No organization wants to think they have a problem with insider threats. However, Intel’s study found that 43% of data losses result from “internal threats” – and about half of these incidents were due to the intentional acts of malicious insiders, not accidents or carelessness. Plus, the average cost of an insider attack within an enterprise is now as much as $2 million, according to a new report from Bitglass.
What is an Insider Threat
An insider threat is a security risk that originates from within the targeted organization. It typically involves a current or former employee or business associate who has access to sensitive information or privileged accounts within an organization’s network and who misuses this access.
Traditional security measures tend to focus on external threats and cannot identify an internal threat emanating from inside the organization.
Types of insider threats include:
- Malicious insider—also known as a Turncloak, maliciously and intentionally abuses legitimate credentials, typically steal information for financial or personal incentives. For example, an individual who holds a grudge against a former employer, or an opportunistic employee who sells secret information to a competitor. Turncloaks have an advantage over other attackers because they are familiar with the security policies and procedures of an organization and its vulnerabilities.
- Careless insider—an innocent pawn who unknowingly exposes the system to outside threats. A careless insider is the most common type of insider threat, resulting from mistakes, such as leaving a device exposed or falling victim to a scam. For example, an employee who intends no harm may click on an insecure link, infecting the system with malware.
- A mole—an imposter who is technically an outsider but has managed to gain insider access to a privileged network. This is someone from outside the organization which poses as an employee or partner.
What can your organization do to protect yourself against Insider Threats?
Preventing insider attacks can be tricky, but there are ways enterprises can mitigate these threats.
- Have a written acceptable use policy – This is a fundamental step, but many organizations overlook it. It is imperative to establish specific rules regarding the proper use of company hardware, software, and network access and lay out the consequences for not following them. While written policies won’t deter malicious insider attacks, they provide leverage for organizations to take disciplinary action against employees who display negligent or suspicious behavior, such as sharing login credentials or removing company-owned devices from the premises without authorization.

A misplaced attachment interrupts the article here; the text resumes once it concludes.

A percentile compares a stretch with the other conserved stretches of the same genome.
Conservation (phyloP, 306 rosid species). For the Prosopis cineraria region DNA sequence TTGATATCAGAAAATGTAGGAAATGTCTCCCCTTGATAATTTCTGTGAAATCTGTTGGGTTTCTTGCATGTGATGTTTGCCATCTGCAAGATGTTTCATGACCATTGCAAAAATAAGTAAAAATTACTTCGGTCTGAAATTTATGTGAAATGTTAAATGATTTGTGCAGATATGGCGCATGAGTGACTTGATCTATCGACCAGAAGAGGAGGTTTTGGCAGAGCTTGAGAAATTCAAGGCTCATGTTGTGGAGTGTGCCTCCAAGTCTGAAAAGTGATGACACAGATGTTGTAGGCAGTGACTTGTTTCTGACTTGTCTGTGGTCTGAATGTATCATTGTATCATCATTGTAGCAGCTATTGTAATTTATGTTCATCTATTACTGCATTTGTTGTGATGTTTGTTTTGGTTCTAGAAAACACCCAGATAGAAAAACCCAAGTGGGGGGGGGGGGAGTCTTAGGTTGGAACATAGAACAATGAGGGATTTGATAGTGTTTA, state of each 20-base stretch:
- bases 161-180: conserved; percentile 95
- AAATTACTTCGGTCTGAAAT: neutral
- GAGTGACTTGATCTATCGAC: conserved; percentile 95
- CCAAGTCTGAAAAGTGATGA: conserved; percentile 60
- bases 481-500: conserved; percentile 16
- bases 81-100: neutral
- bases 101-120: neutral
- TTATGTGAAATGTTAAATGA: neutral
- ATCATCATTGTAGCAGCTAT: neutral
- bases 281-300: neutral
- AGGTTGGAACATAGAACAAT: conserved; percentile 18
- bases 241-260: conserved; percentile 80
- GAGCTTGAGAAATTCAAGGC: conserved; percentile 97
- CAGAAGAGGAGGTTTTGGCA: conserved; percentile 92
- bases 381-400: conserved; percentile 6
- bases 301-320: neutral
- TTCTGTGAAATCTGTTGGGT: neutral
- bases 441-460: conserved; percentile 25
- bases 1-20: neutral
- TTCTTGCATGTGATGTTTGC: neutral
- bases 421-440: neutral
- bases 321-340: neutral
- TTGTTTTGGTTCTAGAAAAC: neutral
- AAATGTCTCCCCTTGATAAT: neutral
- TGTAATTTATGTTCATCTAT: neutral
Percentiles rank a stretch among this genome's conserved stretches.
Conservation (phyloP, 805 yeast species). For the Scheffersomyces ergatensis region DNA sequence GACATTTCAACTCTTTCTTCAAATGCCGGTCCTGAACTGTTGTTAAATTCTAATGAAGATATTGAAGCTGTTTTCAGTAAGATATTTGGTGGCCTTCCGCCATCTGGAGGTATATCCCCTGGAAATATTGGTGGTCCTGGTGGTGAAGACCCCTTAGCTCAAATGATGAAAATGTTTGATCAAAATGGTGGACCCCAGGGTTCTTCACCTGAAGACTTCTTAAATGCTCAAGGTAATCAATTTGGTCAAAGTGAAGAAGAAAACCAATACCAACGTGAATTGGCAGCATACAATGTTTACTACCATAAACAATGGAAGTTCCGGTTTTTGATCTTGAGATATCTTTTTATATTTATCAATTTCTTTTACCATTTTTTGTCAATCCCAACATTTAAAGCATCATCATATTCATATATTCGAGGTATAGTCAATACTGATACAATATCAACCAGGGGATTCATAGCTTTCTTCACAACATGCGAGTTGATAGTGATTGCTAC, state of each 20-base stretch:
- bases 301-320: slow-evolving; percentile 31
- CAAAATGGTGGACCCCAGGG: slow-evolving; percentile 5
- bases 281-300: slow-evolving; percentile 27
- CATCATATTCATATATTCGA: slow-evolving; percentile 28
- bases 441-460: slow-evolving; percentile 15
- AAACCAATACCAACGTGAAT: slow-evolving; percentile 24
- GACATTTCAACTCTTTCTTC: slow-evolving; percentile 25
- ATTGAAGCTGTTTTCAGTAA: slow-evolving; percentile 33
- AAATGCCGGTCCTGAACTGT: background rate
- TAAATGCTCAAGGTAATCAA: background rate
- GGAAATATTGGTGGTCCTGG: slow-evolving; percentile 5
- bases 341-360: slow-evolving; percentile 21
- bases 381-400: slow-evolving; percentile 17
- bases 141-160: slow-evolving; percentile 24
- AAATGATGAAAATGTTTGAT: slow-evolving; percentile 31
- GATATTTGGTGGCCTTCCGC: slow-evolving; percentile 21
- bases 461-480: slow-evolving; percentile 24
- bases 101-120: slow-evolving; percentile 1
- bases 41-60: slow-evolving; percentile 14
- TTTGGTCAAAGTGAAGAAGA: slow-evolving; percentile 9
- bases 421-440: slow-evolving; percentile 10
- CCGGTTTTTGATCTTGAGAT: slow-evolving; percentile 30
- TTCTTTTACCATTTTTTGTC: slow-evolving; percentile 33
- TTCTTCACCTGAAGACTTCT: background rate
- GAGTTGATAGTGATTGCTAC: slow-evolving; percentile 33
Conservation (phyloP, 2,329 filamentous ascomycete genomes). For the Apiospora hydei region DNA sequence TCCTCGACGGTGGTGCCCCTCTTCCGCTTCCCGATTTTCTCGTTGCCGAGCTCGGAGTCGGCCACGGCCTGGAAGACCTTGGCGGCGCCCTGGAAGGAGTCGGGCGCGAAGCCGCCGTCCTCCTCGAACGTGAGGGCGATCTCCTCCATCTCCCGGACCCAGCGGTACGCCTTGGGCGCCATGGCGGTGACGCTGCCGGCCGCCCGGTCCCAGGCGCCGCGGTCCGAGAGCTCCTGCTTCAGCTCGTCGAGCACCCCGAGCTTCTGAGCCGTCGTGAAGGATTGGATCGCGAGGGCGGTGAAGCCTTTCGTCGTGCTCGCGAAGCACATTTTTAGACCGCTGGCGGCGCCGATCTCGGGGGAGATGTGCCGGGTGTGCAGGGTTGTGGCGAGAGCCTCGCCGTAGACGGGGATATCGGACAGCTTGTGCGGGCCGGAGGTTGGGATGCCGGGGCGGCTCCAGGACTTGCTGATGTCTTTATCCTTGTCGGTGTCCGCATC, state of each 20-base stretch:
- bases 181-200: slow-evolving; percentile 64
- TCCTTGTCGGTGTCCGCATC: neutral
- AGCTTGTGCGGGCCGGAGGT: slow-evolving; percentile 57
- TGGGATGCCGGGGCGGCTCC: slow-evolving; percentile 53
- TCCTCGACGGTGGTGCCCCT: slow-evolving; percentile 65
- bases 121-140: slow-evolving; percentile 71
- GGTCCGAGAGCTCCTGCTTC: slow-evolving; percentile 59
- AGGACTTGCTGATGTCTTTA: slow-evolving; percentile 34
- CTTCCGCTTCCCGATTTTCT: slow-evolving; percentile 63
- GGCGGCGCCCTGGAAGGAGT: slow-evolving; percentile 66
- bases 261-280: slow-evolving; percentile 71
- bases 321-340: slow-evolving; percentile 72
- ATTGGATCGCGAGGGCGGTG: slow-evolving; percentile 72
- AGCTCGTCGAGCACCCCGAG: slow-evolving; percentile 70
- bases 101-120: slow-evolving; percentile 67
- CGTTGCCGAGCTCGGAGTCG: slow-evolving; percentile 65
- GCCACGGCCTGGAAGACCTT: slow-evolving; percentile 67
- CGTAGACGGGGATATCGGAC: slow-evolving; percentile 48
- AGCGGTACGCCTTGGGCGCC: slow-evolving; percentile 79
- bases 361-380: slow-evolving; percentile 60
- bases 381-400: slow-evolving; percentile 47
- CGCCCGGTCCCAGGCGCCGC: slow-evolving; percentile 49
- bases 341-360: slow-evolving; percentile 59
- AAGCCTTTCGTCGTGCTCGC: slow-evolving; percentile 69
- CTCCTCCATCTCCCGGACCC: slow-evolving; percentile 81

- Train your employees on cybersecurity awareness & best practices – Similar to written policies; cybersecurity training won’t stop a malicious insider attack. Still, it can prevent employees from making errors that hackers can take advantage of or falling prey to social engineering schemes such as business email compromise.
- Increase visibility—deploy solutions to keep track of employee actions and correlate information from multiple data sources. For example, you can use deception technology to lure a malicious insider or imposter and gain visibility into their actions.
- Implement MFA, strict password and account management policies and practices – All your users should enter your systems by entering a combination of credentials that personalize them; each user should have a unique login ID, password, and multi-factor authentication (MFA).
- Monitor and control remote access from all endpoints, including mobile devices – Deploy and properly configure wireless intrusion detection and prevention systems, as well as a mobile data interception system. Regularly review whether employees still require remote access and/or a mobile device. Ensure that all remote access is terminated when an employee leaves the organization.
- Promote culture changes—ensuring security is not only about know-how but also about attitudes and beliefs. To combat negligence and address malicious behavior drivers, you should educate your employees regarding security issues and work to improve employee satisfaction.
- Develop a comprehensive employee termination procedure – Work with HR to develop a robust user termination procedure to protect your organization legally and technologically from former employees.
- Recycle your old hardware and documentation properly – Before discarding or recycling a disk drive, completely erase all information from it, and ensure the data is no longer recoverable. Old hard disks and other IT devices that contained critical information should be physically destroyed; assign a specific IT engineer to control this process personally.
- Continuous Monitoring through ongoing risk assessment activities – the only way to eliminate threats to your business, is to first identify what those threat vectors are. Standards-based risk assessments such as those using the ISO 27005 or NIST 800-30 frameworks are a great start.
The cyber security experts at Lazarus Alliance have deep knowledge of the cyber security field, are continually monitoring the latest information security threats, and are committed to protecting organizations of all sizes from security breaches.
Lazarus Alliance is proactive cyber security®. Call 1-888-896-7580 to discuss your organization’s cyber security needs and find out how we can help your organization adhere to cyber security regulations, maintain compliance, and secure your systems.